Felt stupidly dangerous and reckon it won’t be long before i simply can’t do it.

Thread: Arc welding rods
28/05/2020 18:14:38

Depends on the rods, we used to bake Low Hydrogen rods in a rod oven for a certain period of time, can’t remember the temp, but once lost my eybrows and fringe by opening the door with my face too close. May have been 300 deg C

We used to cook pies, pasties and baked potatoes in it during cold winter shifs.

Rods would then ge transfered to heated quivers on the job.

Edited By Alan Waddington 2 on 28/05/2020 18:16:43

Thread: The sneering detractors
24/05/2020 00:36:24
Posted by Jon Lawes on 23/05/2020 21:51:53:

At the end of the day this is supposed to be fun....

Say that to myself every time i chuck another lump of metal in the bin..........

Thread: New Steel Boiler for under 200
18/05/2020 09:11:01

Things have probably changed in the 30 years since i was a boiler maker / coded welder but MIG was not accepted for pressure work.

Most of the 4ft diameter and upwards shells and dished ends were done automatically with submerged arc, and all the bosses etc stick welded with low hydrogen rods.

Smaller vessels especially stainless would be TIG root and capped with stick.

Mig was only ever used for non pressure stuff.

Way before my time there, a very small upright vessel approx 18” diameter failed under pressure test. The fella doing the testing failed to get all the air out. The door which would have been probably 4” thick blew off and bent one of the angle iron rafters in the roof, that would have been around 30ft above. Luckily no one was around when it took off for space.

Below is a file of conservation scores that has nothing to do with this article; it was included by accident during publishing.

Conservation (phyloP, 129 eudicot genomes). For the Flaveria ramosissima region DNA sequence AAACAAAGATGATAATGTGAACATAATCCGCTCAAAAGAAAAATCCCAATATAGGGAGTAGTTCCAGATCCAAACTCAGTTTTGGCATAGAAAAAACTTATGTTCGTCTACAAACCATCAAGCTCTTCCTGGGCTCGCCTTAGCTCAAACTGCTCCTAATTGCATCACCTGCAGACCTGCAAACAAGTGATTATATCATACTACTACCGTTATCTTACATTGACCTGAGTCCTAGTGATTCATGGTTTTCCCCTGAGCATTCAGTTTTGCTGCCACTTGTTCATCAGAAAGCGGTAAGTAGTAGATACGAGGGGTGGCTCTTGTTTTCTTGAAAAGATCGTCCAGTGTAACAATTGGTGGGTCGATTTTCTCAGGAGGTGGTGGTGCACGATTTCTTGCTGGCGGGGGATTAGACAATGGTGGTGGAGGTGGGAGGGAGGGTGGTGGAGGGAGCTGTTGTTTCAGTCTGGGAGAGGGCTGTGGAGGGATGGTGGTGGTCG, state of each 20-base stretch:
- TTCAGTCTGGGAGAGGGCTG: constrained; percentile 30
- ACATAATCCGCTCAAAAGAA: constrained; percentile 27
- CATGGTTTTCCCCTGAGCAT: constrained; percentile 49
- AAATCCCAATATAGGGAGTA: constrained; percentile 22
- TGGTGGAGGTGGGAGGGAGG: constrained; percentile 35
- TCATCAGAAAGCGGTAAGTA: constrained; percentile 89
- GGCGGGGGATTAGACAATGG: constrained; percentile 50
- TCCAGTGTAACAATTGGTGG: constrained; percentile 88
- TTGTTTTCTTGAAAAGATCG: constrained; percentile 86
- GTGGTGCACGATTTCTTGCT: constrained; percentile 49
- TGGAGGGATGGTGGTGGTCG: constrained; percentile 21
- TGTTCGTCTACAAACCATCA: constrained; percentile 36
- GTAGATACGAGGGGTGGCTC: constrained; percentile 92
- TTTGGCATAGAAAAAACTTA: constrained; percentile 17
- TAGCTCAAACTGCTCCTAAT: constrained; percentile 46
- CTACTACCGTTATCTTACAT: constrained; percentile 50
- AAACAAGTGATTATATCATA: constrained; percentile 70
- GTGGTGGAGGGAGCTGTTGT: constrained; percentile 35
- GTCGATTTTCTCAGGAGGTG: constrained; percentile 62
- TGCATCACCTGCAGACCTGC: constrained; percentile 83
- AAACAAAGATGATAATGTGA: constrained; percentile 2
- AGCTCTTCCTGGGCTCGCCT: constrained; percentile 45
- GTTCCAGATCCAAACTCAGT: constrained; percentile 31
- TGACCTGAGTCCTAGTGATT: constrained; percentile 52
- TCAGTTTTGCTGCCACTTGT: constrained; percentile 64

Thread: Tooling for a spline
30/04/2020 17:22:53

Might be cheaper and easier to just farm the job out.

i had a pair of custom shafts made for a bike engined lotus 7 clone, good few years back and i cant recall the company name, something like GB Engineering.  Think i paid in the region of £160 each

However a quick google brought a few companies up who specialize in such work.

Maybe worth a few phone calls.

**LINK**

Edited By Alan Waddington 2 on 30/04/2020 17:26:16

Thread: DRO installation
26/04/2020 18:37:42

You see a lot of industrial lathes with them mounted stuck out the back, but you do need plenty of room behind the lathe.

Mounted mine where you are planning to, and it can be a pest at times, just had to remove it for a one off boring job set up as it was in the way.

Thread: J&S 540 way lube question
23/04/2020 10:20:01

Looks pretty much like mine, similar vintage i would guess.

yes table is easy to get off, unbolt ram and it lifts staight off.

did mine without help, but would be much easier with two people.